Can we learn to be creative?

Photo credit: pexels.com

Photo credit: pexels.com

Creative thinking comes naturally to some people. Those who are better at it seem to be able to generate ideas and evaluate them at the same time. Recent studies suggest the skills associated with this can be developed.

How creativity can be developed
Thinking creatively requires you to get out of your comfort zone. Stenger (2018) suggests this includes being willing to challenge assumptions, open to new ideas and possibilities and happy to experiment, explore and constantly ask questions.

Four core competencies help individuals think creatively and generate original ideas. Each of these enhances the development of creativity. However, the most important of these is capturing ideas.

  1. Capture ideas
    Find a way of keeping track of good ideas that you have. That means capturing them quickly and storing them in something accessible. They may be a phone or tablet (notes or voice recordings) or in a notebook.
    Ideas occur to us when we are least expecting them, so ease of capture is important.
  2. Seek challenges
    Embrace challenges that come your way, even if they seem too hard or that there may not be a solution. If you force yourself to have a go and think about possibilities rather than limitations, helps generate new ideas.

    Challenges can lead to failures. Accepting this as a possibility and a means to learn, is part of being creative.
  3. Broaden knowledge and skills
    Acquiring knowledge and skills in areas more broadly than your specific area of expertise is important. The development of such diversity can be the basis for creative thought.

    There are abundant sources of learning in these areas – many of them available online, as well as formal courses and community learning networks.
  4. Manage your environment
    Your surroundings influence how you think. It is suggested that having diverse and original physical and social environments stimulate thinking and the generation of novel ideas.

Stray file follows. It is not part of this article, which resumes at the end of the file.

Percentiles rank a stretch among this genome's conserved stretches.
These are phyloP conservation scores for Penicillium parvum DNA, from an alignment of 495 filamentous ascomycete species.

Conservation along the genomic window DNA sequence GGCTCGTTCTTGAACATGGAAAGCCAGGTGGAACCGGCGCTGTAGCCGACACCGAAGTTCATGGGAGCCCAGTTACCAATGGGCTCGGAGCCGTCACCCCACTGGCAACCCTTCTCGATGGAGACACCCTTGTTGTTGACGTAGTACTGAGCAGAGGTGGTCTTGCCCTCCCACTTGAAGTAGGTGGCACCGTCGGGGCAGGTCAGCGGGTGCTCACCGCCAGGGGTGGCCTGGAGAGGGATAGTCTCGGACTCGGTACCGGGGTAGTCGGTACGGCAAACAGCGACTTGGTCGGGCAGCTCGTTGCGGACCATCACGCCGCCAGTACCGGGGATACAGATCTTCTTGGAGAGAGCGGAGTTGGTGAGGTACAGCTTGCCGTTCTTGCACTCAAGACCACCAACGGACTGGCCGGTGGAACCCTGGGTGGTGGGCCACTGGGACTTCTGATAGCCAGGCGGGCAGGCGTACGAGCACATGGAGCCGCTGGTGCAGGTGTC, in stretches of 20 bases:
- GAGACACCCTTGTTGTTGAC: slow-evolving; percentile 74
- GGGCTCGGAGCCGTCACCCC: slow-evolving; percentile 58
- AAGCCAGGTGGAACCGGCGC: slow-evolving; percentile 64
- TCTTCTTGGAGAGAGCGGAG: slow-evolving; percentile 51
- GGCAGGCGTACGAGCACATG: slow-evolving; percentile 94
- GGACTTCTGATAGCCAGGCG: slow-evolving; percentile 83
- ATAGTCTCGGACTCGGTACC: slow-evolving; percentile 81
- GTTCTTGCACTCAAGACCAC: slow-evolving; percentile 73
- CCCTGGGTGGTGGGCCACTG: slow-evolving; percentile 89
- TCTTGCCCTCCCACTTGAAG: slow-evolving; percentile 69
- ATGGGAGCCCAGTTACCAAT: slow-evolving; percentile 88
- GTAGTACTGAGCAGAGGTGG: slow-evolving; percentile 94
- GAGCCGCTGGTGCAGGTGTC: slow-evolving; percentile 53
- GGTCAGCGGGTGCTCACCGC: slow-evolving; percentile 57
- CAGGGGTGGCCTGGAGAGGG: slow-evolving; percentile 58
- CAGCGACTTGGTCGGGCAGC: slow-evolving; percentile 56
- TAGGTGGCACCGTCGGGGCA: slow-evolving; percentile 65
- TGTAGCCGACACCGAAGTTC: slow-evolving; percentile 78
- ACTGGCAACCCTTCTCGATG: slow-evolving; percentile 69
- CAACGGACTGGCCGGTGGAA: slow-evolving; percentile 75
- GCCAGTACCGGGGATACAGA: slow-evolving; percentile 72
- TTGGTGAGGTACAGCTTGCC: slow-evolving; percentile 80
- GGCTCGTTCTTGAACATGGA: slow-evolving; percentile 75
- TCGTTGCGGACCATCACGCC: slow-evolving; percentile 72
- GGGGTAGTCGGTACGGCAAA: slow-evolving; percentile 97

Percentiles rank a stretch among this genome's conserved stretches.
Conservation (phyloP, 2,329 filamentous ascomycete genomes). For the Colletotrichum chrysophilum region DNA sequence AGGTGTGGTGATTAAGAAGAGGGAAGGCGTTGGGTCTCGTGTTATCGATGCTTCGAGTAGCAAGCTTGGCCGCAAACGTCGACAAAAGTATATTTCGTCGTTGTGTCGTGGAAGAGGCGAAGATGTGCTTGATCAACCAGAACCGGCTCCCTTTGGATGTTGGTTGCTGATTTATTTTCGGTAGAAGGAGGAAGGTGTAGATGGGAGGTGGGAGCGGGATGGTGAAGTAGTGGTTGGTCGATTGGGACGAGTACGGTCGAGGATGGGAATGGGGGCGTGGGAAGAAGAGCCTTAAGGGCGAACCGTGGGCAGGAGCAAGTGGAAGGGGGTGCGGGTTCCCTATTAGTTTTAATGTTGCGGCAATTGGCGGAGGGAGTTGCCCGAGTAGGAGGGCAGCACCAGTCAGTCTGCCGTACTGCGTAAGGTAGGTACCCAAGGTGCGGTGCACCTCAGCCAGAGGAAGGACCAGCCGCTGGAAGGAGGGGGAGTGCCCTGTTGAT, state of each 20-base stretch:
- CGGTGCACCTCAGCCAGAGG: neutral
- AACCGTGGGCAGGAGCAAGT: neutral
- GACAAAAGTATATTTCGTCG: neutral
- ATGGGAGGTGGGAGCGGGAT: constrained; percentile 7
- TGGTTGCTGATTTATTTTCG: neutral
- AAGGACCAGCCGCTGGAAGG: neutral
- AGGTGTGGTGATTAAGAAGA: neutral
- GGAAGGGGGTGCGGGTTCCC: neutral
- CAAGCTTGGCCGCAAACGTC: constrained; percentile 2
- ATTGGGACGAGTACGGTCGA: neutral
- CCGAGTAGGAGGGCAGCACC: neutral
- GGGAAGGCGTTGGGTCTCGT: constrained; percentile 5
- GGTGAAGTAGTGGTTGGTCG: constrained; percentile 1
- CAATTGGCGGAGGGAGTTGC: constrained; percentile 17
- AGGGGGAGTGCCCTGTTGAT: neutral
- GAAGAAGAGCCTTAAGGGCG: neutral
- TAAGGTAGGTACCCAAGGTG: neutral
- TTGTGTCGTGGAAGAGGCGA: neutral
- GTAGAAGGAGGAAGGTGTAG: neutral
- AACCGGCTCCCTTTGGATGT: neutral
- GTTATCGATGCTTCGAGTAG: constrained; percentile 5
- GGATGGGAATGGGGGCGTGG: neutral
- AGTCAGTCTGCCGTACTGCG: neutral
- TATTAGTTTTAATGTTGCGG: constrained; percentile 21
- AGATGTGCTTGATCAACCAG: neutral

This may mean seeking out new places to frequent and groups to interact with.
    Many communal learning spaces provide interesting shared workspaces and a diverse range of people to work alongside.

Avoid inhibiting creativity
Too much structure can stifle creativity. Some structure and organisation can help take in information efficiently. However, too much structure limits the free flow of thoughts and ideas. It can restrict flexibility and limit the range of outcomes possible.

How creativity is being taught
A range of educational institutions are teaching creativity. Approaches include:

  • teaching students how to think through an emphasis on critical thinking, communication and interacting effectively
  • encouraging the development of hypothesis research, testing theories, conducting interviews and visualising data
  • exploring creativity through theoretical, sociological, psychological and political approaches
  • thinking by analogy, looking for patterns and using play to get new ideas
  • brainstorming, questioning, developing potential solutions and implementing new ideas

Source: Stenger, Marianne. 2018. Can We Learn to Be More Creative? In InformEd, opencolleges.edu.au

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